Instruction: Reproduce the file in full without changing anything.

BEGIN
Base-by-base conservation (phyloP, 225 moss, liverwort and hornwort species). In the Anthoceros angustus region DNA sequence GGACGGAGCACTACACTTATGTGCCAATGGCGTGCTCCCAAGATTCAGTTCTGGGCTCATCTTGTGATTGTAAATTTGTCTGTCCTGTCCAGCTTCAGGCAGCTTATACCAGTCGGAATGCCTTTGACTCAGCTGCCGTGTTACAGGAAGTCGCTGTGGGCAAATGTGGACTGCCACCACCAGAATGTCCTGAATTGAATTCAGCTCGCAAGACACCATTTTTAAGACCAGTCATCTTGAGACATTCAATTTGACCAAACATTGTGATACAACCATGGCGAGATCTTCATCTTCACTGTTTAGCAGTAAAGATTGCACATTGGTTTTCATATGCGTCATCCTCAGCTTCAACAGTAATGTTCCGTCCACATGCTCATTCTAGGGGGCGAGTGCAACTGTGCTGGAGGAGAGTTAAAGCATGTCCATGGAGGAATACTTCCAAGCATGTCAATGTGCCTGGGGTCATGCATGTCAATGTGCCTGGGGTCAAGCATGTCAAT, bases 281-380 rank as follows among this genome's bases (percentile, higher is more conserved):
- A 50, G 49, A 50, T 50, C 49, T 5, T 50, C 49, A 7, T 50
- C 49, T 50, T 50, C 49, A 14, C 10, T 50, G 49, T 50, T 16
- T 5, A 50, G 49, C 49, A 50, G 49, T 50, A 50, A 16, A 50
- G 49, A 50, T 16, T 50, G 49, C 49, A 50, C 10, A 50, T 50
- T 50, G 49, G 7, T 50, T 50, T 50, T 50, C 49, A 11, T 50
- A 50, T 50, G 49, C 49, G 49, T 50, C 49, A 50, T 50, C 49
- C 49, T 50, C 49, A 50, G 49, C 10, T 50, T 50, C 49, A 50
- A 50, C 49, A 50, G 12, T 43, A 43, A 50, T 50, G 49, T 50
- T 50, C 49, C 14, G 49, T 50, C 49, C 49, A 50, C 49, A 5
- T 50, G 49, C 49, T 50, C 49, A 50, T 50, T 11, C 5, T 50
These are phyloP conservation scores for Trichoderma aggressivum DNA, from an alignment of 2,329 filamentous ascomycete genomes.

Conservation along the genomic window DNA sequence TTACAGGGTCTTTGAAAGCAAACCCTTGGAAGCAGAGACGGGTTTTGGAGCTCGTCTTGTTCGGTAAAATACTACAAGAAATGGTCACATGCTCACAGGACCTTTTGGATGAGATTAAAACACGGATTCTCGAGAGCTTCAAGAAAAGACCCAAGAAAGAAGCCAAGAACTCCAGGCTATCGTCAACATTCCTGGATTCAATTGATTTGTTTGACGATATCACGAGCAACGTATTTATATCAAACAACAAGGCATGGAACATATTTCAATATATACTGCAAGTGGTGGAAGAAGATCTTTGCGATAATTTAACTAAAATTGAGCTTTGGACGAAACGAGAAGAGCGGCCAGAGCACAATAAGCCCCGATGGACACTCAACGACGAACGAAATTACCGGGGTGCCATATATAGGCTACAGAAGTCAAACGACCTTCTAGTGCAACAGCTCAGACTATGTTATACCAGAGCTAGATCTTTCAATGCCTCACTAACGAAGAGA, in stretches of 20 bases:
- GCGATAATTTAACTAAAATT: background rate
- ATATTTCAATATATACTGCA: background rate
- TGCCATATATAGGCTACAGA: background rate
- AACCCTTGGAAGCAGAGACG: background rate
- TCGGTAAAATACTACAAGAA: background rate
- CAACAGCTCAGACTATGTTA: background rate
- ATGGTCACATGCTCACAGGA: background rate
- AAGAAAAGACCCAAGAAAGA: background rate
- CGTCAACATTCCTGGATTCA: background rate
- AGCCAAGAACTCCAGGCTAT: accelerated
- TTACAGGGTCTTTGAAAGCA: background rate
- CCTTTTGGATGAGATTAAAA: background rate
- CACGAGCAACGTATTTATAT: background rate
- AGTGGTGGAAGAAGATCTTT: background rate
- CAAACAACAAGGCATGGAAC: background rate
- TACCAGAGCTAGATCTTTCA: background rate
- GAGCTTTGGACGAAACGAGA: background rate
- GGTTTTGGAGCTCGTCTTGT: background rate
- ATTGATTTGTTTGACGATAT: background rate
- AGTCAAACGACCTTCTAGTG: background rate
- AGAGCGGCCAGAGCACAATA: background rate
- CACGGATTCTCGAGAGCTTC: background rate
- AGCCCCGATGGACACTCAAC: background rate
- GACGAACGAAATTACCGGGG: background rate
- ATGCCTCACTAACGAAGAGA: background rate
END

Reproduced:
Base-by-base conservation (phyloP, 225 moss, liverwort and hornwort species). In the Anthoceros angustus region DNA sequence GGACGGAGCACTACACTTATGTGCCAATGGCGTGCTCCCAAGATTCAGTTCTGGGCTCATCTTGTGATTGTAAATTTGTCTGTCCTGTCCAGCTTCAGGCAGCTTATACCAGTCGGAATGCCTTTGACTCAGCTGCCGTGTTACAGGAAGTCGCTGTGGGCAAATGTGGACTGCCACCACCAGAATGTCCTGAATTGAATTCAGCTCGCAAGACACCATTTTTAAGACCAGTCATCTTGAGACATTCAATTTGACCAAACATTGTGATACAACCATGGCGAGATCTTCATCTTCACTGTTTAGCAGTAAAGATTGCACATTGGTTTTCATATGCGTCATCCTCAGCTTCAACAGTAATGTTCCGTCCACATGCTCATTCTAGGGGGCGAGTGCAACTGTGCTGGAGGAGAGTTAAAGCATGTCCATGGAGGAATACTTCCAAGCATGTCAATGTGCCTGGGGTCATGCATGTCAATGTGCCTGGGGTCAAGCATGTCAAT, bases 281-380 rank as follows among this genome's bases (percentile, higher is more conserved):
- A 50, G 49, A 50, T 50, C 49, T 5, T 50, C 49, A 7, T 50
- C 49, T 50, T 50, C 49, A 14, C 10, T 50, G 49, T 50, T 16
- T 5, A 50, G 49, C 49, A 50, G 49, T 50, A 50, A 16, A 50
- G 49, A 50, T 16, T 50, G 49, C 49, A 50, C 10, A 50, T 50
- T 50, G 49, G 7, T 50, T 50, T 50, T 50, C 49, A 11, T 50
- A 50, T 50, G 49, C 49, G 49, T 50, C 49, A 50, T 50, C 49
- C 49, T 50, C 49, A 50, G 49, C 10, T 50, T 50, C 49, A 50
- A 50, C 49, A 50, G 12, T 43, A 43, A 50, T 50, G 49, T 50
- T 50, C 49, C 14, G 49, T 50, C 49, C 49, A 50, C 49, A 5
- T 50, G 49, C 49, T 50, C 49, A 50, T 50, T 11, C 5, T 50
These are phyloP conservation scores for Trichoderma aggressivum DNA, from an alignment of 2,329 filamentous ascomycete genomes.

Conservation along the genomic window DNA sequence TTACAGGGTCTTTGAAAGCAAACCCTTGGAAGCAGAGACGGGTTTTGGAGCTCGTCTTGTTCGGTAAAATACTACAAGAAATGGTCACATGCTCACAGGACCTTTTGGATGAGATTAAAACACGGATTCTCGAGAGCTTCAAGAAAAGACCCAAGAAAGAAGCCAAGAACTCCAGGCTATCGTCAACATTCCTGGATTCAATTGATTTGTTTGACGATATCACGAGCAACGTATTTATATCAAACAACAAGGCATGGAACATATTTCAATATATACTGCAAGTGGTGGAAGAAGATCTTTGCGATAATTTAACTAAAATTGAGCTTTGGACGAAACGAGAAGAGCGGCCAGAGCACAATAAGCCCCGATGGACACTCAACGACGAACGAAATTACCGGGGTGCCATATATAGGCTACAGAAGTCAAACGACCTTCTAGTGCAACAGCTCAGACTATGTTATACCAGAGCTAGATCTTTCAATGCCTCACTAACGAAGAGA, in stretches of 20 bases:
- GCGATAATTTAACTAAAATT: background rate
- ATATTTCAATATATACTGCA: background rate
- TGCCATATATAGGCTACAGA: background rate
- AACCCTTGGAAGCAGAGACG: background rate
- TCGGTAAAATACTACAAGAA: background rate
- CAACAGCTCAGACTATGTTA: background rate
- ATGGTCACATGCTCACAGGA: background rate
- AAGAAAAGACCCAAGAAAGA: background rate
- CGTCAACATTCCTGGATTCA: background rate
- AGCCAAGAACTCCAGGCTAT: accelerated
- TTACAGGGTCTTTGAAAGCA: background rate
- CCTTTTGGATGAGATTAAAA: background rate
- CACGAGCAACGTATTTATAT: background rate
- AGTGGTGGAAGAAGATCTTT: background rate
- CAAACAACAAGGCATGGAAC: background rate
- TACCAGAGCTAGATCTTTCA: background rate
- GAGCTTTGGACGAAACGAGA: background rate
- GGTTTTGGAGCTCGTCTTGT: background rate
- ATTGATTTGTTTGACGATAT: background rate
- AGTCAAACGACCTTCTAGTG: background rate
- AGAGCGGCCAGAGCACAATA: background rate
- CACGGATTCTCGAGAGCTTC: background rate
- AGCCCCGATGGACACTCAAC: background rate
- GACGAACGAAATTACCGGGG: background rate
- ATGCCTCACTAACGAAGAGA: background rate